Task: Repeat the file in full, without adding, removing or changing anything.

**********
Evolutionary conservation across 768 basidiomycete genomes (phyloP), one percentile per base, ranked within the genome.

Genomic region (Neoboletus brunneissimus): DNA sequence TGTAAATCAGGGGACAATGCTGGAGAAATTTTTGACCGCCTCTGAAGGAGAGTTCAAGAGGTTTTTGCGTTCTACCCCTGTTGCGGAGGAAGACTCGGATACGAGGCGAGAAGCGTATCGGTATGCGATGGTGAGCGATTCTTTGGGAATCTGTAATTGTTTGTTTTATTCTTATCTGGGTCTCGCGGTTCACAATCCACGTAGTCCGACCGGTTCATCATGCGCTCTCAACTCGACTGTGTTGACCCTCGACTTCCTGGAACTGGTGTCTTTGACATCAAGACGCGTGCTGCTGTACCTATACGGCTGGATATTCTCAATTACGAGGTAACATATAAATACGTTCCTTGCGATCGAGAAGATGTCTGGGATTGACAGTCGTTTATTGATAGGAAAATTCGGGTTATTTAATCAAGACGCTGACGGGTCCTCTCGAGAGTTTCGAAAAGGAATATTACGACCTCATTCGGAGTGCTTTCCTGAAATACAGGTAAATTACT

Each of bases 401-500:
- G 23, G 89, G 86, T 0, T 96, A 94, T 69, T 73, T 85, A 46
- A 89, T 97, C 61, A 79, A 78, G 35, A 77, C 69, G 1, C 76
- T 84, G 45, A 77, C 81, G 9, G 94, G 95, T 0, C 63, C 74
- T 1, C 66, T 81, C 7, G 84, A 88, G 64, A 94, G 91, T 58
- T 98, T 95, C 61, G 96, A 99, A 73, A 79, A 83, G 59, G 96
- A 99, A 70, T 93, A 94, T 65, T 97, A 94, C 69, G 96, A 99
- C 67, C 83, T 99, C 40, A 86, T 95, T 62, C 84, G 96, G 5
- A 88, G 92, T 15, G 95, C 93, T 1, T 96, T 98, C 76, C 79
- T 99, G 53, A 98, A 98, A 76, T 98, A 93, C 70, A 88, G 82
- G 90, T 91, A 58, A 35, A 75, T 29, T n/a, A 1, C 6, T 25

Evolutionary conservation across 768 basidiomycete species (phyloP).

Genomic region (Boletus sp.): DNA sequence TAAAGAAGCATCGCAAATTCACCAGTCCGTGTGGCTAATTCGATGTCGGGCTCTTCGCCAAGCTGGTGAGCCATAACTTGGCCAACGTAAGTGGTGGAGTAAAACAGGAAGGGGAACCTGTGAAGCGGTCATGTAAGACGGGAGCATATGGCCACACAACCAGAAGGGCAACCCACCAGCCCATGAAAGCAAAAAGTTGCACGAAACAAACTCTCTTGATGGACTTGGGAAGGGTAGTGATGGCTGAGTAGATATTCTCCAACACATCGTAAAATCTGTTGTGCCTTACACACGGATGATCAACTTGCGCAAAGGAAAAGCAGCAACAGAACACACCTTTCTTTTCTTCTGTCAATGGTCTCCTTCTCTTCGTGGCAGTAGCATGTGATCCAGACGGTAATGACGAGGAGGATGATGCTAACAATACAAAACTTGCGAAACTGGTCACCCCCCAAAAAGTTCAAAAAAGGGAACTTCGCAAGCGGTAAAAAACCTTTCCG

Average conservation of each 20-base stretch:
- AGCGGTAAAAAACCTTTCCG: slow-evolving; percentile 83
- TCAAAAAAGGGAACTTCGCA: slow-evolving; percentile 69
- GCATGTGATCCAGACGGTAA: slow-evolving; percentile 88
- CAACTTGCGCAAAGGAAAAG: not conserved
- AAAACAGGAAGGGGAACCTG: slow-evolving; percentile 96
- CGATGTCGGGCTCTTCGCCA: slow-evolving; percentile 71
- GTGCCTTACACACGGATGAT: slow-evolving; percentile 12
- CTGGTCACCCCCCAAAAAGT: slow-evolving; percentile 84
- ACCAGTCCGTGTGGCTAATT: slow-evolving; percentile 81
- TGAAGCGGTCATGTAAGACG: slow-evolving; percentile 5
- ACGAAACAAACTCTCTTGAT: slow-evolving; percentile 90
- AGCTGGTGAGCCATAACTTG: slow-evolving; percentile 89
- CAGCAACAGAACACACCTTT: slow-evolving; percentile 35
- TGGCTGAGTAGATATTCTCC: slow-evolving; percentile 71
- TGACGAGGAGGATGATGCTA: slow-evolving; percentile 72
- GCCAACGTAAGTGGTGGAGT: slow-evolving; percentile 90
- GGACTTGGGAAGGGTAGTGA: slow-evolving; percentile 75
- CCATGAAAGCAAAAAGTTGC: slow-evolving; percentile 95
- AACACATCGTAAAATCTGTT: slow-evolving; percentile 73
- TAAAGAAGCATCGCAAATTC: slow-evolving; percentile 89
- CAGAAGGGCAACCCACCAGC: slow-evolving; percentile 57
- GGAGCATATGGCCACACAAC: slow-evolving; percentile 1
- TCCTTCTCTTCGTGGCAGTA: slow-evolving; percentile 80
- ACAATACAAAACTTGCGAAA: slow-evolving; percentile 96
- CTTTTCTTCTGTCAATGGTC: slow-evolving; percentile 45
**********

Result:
Evolutionary conservation across 768 basidiomycete genomes (phyloP), one percentile per base, ranked within the genome.

Genomic region (Neoboletus brunneissimus): DNA sequence TGTAAATCAGGGGACAATGCTGGAGAAATTTTTGACCGCCTCTGAAGGAGAGTTCAAGAGGTTTTTGCGTTCTACCCCTGTTGCGGAGGAAGACTCGGATACGAGGCGAGAAGCGTATCGGTATGCGATGGTGAGCGATTCTTTGGGAATCTGTAATTGTTTGTTTTATTCTTATCTGGGTCTCGCGGTTCACAATCCACGTAGTCCGACCGGTTCATCATGCGCTCTCAACTCGACTGTGTTGACCCTCGACTTCCTGGAACTGGTGTCTTTGACATCAAGACGCGTGCTGCTGTACCTATACGGCTGGATATTCTCAATTACGAGGTAACATATAAATACGTTCCTTGCGATCGAGAAGATGTCTGGGATTGACAGTCGTTTATTGATAGGAAAATTCGGGTTATTTAATCAAGACGCTGACGGGTCCTCTCGAGAGTTTCGAAAAGGAATATTACGACCTCATTCGGAGTGCTTTCCTGAAATACAGGTAAATTACT

Each of bases 401-500:
- G 23, G 89, G 86, T 0, T 96, A 94, T 69, T 73, T 85, A 46
- A 89, T 97, C 61, A 79, A 78, G 35, A 77, C 69, G 1, C 76
- T 84, G 45, A 77, C 81, G 9, G 94, G 95, T 0, C 63, C 74
- T 1, C 66, T 81, C 7, G 84, A 88, G 64, A 94, G 91, T 58
- T 98, T 95, C 61, G 96, A 99, A 73, A 79, A 83, G 59, G 96
- A 99, A 70, T 93, A 94, T 65, T 97, A 94, C 69, G 96, A 99
- C 67, C 83, T 99, C 40, A 86, T 95, T 62, C 84, G 96, G 5
- A 88, G 92, T 15, G 95, C 93, T 1, T 96, T 98, C 76, C 79
- T 99, G 53, A 98, A 98, A 76, T 98, A 93, C 70, A 88, G 82
- G 90, T 91, A 58, A 35, A 75, T 29, T n/a, A 1, C 6, T 25

Evolutionary conservation across 768 basidiomycete species (phyloP).

Genomic region (Boletus sp.): DNA sequence TAAAGAAGCATCGCAAATTCACCAGTCCGTGTGGCTAATTCGATGTCGGGCTCTTCGCCAAGCTGGTGAGCCATAACTTGGCCAACGTAAGTGGTGGAGTAAAACAGGAAGGGGAACCTGTGAAGCGGTCATGTAAGACGGGAGCATATGGCCACACAACCAGAAGGGCAACCCACCAGCCCATGAAAGCAAAAAGTTGCACGAAACAAACTCTCTTGATGGACTTGGGAAGGGTAGTGATGGCTGAGTAGATATTCTCCAACACATCGTAAAATCTGTTGTGCCTTACACACGGATGATCAACTTGCGCAAAGGAAAAGCAGCAACAGAACACACCTTTCTTTTCTTCTGTCAATGGTCTCCTTCTCTTCGTGGCAGTAGCATGTGATCCAGACGGTAATGACGAGGAGGATGATGCTAACAATACAAAACTTGCGAAACTGGTCACCCCCCAAAAAGTTCAAAAAAGGGAACTTCGCAAGCGGTAAAAAACCTTTCCG

Average conservation of each 20-base stretch:
- AGCGGTAAAAAACCTTTCCG: slow-evolving; percentile 83
- TCAAAAAAGGGAACTTCGCA: slow-evolving; percentile 69
- GCATGTGATCCAGACGGTAA: slow-evolving; percentile 88
- CAACTTGCGCAAAGGAAAAG: not conserved
- AAAACAGGAAGGGGAACCTG: slow-evolving; percentile 96
- CGATGTCGGGCTCTTCGCCA: slow-evolving; percentile 71
- GTGCCTTACACACGGATGAT: slow-evolving; percentile 12
- CTGGTCACCCCCCAAAAAGT: slow-evolving; percentile 84
- ACCAGTCCGTGTGGCTAATT: slow-evolving; percentile 81
- TGAAGCGGTCATGTAAGACG: slow-evolving; percentile 5
- ACGAAACAAACTCTCTTGAT: slow-evolving; percentile 90
- AGCTGGTGAGCCATAACTTG: slow-evolving; percentile 89
- CAGCAACAGAACACACCTTT: slow-evolving; percentile 35
- TGGCTGAGTAGATATTCTCC: slow-evolving; percentile 71
- TGACGAGGAGGATGATGCTA: slow-evolving; percentile 72
- GCCAACGTAAGTGGTGGAGT: slow-evolving; percentile 90
- GGACTTGGGAAGGGTAGTGA: slow-evolving; percentile 75
- CCATGAAAGCAAAAAGTTGC: slow-evolving; percentile 95
- AACACATCGTAAAATCTGTT: slow-evolving; percentile 73
- TAAAGAAGCATCGCAAATTC: slow-evolving; percentile 89
- CAGAAGGGCAACCCACCAGC: slow-evolving; percentile 57
- GGAGCATATGGCCACACAAC: slow-evolving; percentile 1
- TCCTTCTCTTCGTGGCAGTA: slow-evolving; percentile 80
- ACAATACAAAACTTGCGAAA: slow-evolving; percentile 96
- CTTTTCTTCTGTCAATGGTC: slow-evolving; percentile 45